Most comparisons of President Obama’s prospects of reelection in 2012 and his 2008 campaign focus on factors that he now lacks. He has necessarily lost the novelty, the sense of history-in-the-making, and the image of being a blank slate upon which voters could project their visions of change. Statements about his strengths in the 2012 election cycle are much less common, and these observations usually revolve around his remarkable fundraising skills or the deep divisions within the Republican Party. One of his greatest advantages, his electoral strategy, is rarely mentioned. To most voters and even to those who consider themselves politically informed, Obama’s 2008 strategy is still something of a mystery. It was a magical combination of technology, volunteers, young people, and momentum that propelled him to the Presidency. For me, it certainly was. Yet in January of this year, I received two opportunities to explore and understand the Obama campaign. I read The Audacity to Win, campaign manager David Plouffe’s account of the day in and day out decisions made on the 2008 campaign trail and became a Spring Organizing Fellow, or volunteer coordinator, for the 2012 Massachusetts campaign. Evaluating the 2012 campaign through Plouffe’s lens of 2008 demonstrates that a strategy emphasizing volunteers, metrics, and discipline will be just as formidable this cycle as it was in the last.
Component 1: The Volunteers
Many campaigns advertise themselves as volunteer-driven, but few campaigns have integrated volunteers as well as the Obama campaign. Plouffe describes how their approach consisted of giving more to and expecting more from their volunteers. Their philosophy is embodied in the motto, “Respect. Empower. Include.” Since the beginning of the Democratic Primary in Iowa, Obama strove to develop a system of volunteer leaders and coordinators. He wanted to include these volunteers not only in phone banks and canvasses, but also in high-level strategy planning sessions. Especially poignant is the scene in which a victorious Obama on the night of the Iowa primary chooses to spend time alone with his young Iowa volunteer leaders and emerges from the room with tear-laden eyes. This incident epitomizes the depth of involvement and connection between the campaign and its volunteers. Today, the campaign strives to hold itself to a very high standard of volunteer leadership. Obama for America Massachusetts has only one paid staff member, state director Carl Nilsson. All other positions from regional leaders to volunteer captains are not only unpaid, but can demand up to 15 hours a week part time or 40 hours a week full time. The Obama campaign is unafraid to ask more of its volunteers and to trust its volunteers to carry the campaign. This will enable it to sends its campaign deep into communities in this cycle.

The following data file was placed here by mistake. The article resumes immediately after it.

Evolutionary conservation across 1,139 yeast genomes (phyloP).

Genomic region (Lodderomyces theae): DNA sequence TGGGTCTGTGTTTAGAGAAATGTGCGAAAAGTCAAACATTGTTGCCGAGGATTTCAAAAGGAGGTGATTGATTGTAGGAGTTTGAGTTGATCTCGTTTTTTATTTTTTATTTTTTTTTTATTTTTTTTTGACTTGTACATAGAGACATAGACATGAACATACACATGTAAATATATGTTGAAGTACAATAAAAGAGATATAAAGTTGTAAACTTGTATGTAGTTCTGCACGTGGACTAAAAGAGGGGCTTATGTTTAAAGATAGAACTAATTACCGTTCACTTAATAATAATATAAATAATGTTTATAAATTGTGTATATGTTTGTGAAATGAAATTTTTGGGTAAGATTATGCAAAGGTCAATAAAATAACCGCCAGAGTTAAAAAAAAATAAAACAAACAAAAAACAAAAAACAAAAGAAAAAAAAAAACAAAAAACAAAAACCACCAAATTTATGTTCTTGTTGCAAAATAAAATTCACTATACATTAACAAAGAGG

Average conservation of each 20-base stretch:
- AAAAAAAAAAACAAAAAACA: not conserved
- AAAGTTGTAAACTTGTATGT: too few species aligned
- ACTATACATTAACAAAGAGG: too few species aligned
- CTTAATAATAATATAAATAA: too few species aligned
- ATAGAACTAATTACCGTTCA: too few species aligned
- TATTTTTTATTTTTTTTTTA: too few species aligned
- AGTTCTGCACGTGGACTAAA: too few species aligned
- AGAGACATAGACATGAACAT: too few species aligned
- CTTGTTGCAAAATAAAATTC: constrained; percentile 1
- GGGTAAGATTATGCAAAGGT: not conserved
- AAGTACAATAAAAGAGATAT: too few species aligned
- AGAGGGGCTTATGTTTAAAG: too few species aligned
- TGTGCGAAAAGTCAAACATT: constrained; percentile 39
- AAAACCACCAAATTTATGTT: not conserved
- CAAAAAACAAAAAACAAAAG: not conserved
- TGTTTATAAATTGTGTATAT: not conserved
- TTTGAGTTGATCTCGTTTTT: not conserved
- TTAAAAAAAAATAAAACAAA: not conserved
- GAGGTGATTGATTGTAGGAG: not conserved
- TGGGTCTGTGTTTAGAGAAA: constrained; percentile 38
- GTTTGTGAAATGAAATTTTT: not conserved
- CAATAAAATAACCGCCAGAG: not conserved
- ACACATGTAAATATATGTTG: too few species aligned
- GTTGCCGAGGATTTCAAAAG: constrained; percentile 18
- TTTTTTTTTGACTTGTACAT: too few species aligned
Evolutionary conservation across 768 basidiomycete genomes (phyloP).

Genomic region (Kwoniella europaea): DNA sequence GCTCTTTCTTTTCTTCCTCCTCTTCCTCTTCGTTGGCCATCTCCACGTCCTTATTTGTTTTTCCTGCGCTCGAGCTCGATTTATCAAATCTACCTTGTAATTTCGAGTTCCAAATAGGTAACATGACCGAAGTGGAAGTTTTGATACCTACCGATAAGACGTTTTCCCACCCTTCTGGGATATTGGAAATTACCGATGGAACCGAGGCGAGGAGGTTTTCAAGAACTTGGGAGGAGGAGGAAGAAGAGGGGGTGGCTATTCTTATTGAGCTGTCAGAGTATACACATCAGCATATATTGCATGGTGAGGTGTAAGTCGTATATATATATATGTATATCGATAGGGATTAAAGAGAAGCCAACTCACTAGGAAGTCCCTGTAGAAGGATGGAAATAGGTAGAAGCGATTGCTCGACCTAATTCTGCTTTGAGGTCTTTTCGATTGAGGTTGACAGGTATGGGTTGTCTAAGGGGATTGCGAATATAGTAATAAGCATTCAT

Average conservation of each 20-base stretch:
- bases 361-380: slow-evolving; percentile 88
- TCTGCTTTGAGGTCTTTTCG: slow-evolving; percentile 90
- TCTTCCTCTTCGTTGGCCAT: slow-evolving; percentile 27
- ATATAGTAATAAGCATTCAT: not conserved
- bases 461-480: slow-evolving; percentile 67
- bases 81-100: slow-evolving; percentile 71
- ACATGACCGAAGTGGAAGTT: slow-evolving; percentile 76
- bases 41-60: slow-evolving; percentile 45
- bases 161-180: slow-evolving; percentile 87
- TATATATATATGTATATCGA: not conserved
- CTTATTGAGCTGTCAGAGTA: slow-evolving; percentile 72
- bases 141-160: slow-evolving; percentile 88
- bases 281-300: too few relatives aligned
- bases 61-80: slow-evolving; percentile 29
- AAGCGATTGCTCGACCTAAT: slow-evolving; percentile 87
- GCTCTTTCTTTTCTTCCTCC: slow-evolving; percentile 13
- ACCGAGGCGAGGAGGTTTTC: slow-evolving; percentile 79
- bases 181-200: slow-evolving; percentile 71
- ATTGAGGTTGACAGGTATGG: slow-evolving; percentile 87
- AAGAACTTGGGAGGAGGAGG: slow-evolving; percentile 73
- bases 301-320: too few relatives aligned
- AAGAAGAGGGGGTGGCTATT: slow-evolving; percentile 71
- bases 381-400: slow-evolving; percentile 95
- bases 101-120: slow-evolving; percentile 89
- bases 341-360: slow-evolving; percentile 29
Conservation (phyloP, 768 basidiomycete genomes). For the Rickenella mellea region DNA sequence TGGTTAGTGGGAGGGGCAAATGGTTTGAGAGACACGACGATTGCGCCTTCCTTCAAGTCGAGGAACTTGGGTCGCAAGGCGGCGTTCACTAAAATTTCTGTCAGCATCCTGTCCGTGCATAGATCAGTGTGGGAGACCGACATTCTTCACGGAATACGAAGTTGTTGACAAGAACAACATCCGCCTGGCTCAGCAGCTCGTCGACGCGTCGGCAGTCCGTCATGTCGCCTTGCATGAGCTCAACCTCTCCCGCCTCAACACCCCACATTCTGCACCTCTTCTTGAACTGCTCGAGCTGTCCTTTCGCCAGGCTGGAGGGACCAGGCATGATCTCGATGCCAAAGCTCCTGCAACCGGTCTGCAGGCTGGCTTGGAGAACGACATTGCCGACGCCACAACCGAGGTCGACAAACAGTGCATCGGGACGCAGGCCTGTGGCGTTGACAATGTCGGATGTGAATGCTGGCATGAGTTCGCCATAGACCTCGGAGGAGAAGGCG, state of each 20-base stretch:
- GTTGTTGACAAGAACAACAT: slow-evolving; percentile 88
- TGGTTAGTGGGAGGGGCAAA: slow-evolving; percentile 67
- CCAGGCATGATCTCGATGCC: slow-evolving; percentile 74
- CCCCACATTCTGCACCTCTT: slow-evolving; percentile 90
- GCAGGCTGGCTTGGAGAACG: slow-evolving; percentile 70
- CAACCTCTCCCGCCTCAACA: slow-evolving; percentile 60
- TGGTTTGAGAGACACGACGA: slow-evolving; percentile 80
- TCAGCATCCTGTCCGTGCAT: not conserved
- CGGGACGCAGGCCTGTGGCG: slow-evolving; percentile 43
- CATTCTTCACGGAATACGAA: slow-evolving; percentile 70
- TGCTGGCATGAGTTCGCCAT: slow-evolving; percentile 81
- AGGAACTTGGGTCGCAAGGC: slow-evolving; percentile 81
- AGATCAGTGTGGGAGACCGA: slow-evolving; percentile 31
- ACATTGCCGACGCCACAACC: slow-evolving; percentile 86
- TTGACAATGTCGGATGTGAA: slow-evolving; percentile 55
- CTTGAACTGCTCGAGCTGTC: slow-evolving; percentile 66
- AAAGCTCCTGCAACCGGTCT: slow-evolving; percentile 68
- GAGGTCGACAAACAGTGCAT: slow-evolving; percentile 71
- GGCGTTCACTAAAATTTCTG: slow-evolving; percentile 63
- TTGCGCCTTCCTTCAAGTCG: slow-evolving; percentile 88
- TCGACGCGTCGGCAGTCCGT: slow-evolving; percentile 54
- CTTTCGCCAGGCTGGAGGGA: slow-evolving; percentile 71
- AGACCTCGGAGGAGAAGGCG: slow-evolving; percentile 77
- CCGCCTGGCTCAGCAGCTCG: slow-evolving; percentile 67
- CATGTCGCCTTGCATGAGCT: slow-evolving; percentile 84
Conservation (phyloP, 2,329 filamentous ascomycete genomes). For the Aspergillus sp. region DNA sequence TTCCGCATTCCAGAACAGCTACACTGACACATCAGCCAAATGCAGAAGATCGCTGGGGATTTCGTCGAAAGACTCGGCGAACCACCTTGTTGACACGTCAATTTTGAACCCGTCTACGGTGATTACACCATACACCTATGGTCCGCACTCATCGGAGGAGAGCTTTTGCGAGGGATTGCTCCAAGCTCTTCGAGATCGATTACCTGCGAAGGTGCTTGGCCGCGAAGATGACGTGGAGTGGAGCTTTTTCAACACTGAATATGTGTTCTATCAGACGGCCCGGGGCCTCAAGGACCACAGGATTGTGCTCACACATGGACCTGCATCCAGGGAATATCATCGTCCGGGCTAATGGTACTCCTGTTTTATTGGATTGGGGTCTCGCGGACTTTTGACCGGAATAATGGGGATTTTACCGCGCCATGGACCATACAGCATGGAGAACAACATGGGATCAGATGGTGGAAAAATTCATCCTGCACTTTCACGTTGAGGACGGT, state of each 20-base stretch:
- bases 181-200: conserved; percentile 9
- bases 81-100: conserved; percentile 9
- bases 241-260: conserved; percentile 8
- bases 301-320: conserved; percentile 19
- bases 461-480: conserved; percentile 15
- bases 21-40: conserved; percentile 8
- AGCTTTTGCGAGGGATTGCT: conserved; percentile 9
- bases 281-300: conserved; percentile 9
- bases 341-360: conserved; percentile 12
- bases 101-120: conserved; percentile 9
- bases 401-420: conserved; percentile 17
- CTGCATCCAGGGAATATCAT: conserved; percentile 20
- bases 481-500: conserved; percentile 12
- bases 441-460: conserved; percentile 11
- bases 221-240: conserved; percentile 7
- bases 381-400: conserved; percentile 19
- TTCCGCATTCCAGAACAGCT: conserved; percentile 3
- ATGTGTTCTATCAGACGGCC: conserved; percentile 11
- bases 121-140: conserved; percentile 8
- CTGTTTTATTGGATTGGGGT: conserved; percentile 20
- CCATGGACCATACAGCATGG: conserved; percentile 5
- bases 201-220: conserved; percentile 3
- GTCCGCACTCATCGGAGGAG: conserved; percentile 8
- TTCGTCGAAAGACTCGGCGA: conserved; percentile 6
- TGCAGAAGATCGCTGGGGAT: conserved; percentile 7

Component 2: The Metrics
The campaign’s strategy is driven by metrics. In The Audacity to Win, Plouffe’s passion for numbers and statistics shines through the pages. He repeatedly describes field data, delegate math, and methods for tracking volunteers and donations. In 2012, the love for data has evolved into a phrase that every Organizing Fellow hears from the team leader at least once a week: “If it isn’t in VAN [the Democratic database], then it didn’t happen.” “What are your numbers?” a phrase used equally often, also highlights the campaign’s commitment to monitoring number of contacts, meetings, or new volunteers added. While Ron Paul’s campaigns have succeeded in attracting a dedicated core of volunteers, they fail to reach a broader base. Obama’s system enables a focus on quantity as well as quality of outreach. Simply increasing the number of supporters is just as important an indicator of success as building commitment and enthusiasm among these supporters.
Component 3: Discipline
The essential component of Obama’s 2008 campaign was its discipline. Plouffe credits the discipline to the President’s personality, saying, “one of the President’s greatest strengths, and therefore his organization’s strength, is his discipline: once a course is set, he is determined not to let a chorus of critics alter that game plan.” Without this discipline, the campaign would have abandoned the ultimately successful technique of expanding the electorate by registering new voters. Without this discipline, they would have stopped courting the youth vote. Without this discipline, their victory would have been unlikely as they responded to the media’s and Democratic establishment’s criticisms and waffled between methods. Even when pundits like Democratic strategist Peter Fenn warn, “It is it is very difficult for the Obama campaign to duplicate the groundswell of enthusiasm and commitment to Change You Can Believe In,” and claim that the energy and passion no longer exist, the campaign’s focus will continue to be on volunteers, on youth, and on speaking to one voter at a time. The clear and consistent strategy represents a significant advantage. It will enable the campaign to concentrate on execution and action rather than decision-making and debates over strategy.